Due to garlic's strong odor and taste, the essential oil is not often used in aromatherapy. Instead, is it consumed by adding it to foods as a flavoring ingredient, but the numerous health benefits are often overlooked.
How Long Has Garlic Been Around?
Garlic has been cultivated since 2000 B.C. making it one of the oldest cultivated plants in human history. The builders of the pyramids in Egypt were fed garlic daily to keep them healthy. The Greeks ate garlic to treat intestinal worms and other digestive system aliments. In both old folk medicine and Native American medicine; garlic was applied to draw out the poisons of bee, wasp, and scorpion stings. These cultures also applied garlic to snakebites for the the same purpose of drawing out the poison.
What Else Can Garlic Do?
The American Indians would crush the bulbs in water then drink the tea on an empty stomach to remedy intestinal worms. European doctors prevented gangrene by applying garlic to swabs and dressing for soldier injuries in both World War I and II. Applying garlic in your life promotes a healthier life in many different ways. Roman herbalists have listed garlic as a treatment for sixty-one different aliments.
Is Garlic Still Important In Today's Society?
Garlic is native to Europe and Asia, but can be found growing year-round in any mild climates. In 2014, the garlic production in the world was 25 million tons. China accounts for a staggering 80% of that world's production and India comes in second with just over 1 million tons. The majority of the garlic grown in the United States is in a town called Gilroy, California. Although the city calls itself the "garlic capitol of the world," the United States production doesn't compete to that of South and Southeast Asia.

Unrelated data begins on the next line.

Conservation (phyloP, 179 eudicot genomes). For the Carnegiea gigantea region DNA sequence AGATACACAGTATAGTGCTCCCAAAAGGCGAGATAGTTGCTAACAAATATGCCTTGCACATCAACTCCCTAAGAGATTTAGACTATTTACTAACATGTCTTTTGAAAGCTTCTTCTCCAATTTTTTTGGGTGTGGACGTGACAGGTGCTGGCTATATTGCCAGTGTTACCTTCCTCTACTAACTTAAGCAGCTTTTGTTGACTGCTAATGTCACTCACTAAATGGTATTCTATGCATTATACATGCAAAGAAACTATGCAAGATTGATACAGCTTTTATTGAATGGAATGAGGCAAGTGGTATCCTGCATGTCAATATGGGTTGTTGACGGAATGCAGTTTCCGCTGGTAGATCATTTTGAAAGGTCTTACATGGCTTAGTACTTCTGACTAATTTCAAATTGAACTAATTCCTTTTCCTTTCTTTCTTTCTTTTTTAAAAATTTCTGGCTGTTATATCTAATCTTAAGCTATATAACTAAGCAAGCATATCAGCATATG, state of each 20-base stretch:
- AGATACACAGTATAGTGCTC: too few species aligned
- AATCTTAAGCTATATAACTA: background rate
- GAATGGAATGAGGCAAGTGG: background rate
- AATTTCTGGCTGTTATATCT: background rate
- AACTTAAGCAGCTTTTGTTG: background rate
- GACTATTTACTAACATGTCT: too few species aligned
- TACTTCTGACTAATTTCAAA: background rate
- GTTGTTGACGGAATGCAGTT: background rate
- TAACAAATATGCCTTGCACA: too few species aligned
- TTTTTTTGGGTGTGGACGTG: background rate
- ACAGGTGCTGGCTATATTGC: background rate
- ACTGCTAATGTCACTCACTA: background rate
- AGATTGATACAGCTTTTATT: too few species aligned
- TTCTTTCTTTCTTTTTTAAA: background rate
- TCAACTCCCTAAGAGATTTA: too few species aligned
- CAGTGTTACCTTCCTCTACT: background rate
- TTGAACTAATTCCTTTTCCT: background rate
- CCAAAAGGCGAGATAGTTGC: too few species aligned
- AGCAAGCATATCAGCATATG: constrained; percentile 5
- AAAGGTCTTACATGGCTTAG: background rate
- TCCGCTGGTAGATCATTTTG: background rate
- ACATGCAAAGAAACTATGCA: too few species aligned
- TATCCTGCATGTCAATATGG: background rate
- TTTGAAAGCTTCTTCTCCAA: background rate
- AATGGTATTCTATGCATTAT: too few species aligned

How Should You Be Cooking With Garlic?
When using garlic for different aliments it's important to remember to add it to your food when it is nearly finished cooking. Most garlic lovers probably add the garlic into their meals early in the cooking process. I mean, the longer is cooks, the more the flavor right? Wrong!
When garlic is heated above the temperature of 140 degrees Fahrenheit, it destroys the active ingredient, allicin, which contains all of the antibacterial and anti-fungal properties. Place garlic in your dish at the end of the cooking process or even rub the bulbs on your food after you have removed it from the heat. You will still obtain an ideal amount of flavor, but receive the amazing benefits of allicin.
Another helpful tip is to crush or mince the garlic when you begin cooking and let it sit on the side while you continue cooking. This allows the alliinase enzymes to activate and really start working for when you add in to the dish.
Coles, Terri. “Benefits of Garlic: 11 Healthy Reasons To Eat More Of This Smelly Superfood. ”HuffPost Canada, HuffPost, 19 Dec. 2016, www.huffingtonpost.ca/2013/09/25/benefits-of-garlic_n_3990616.html.
“Garlic Production in 2014.” FAOSTAT, Food and Agriculture Organization of the United Nations, Statistics Division, 2 Sept. 2017, www.fao.org/faostat/en/.
Schiller, Carol, and David Schiller. The Aromatherapy Encyclopedia: A Concise Guide to Over 395 Plant Oils. Basic Health Publications, 2012.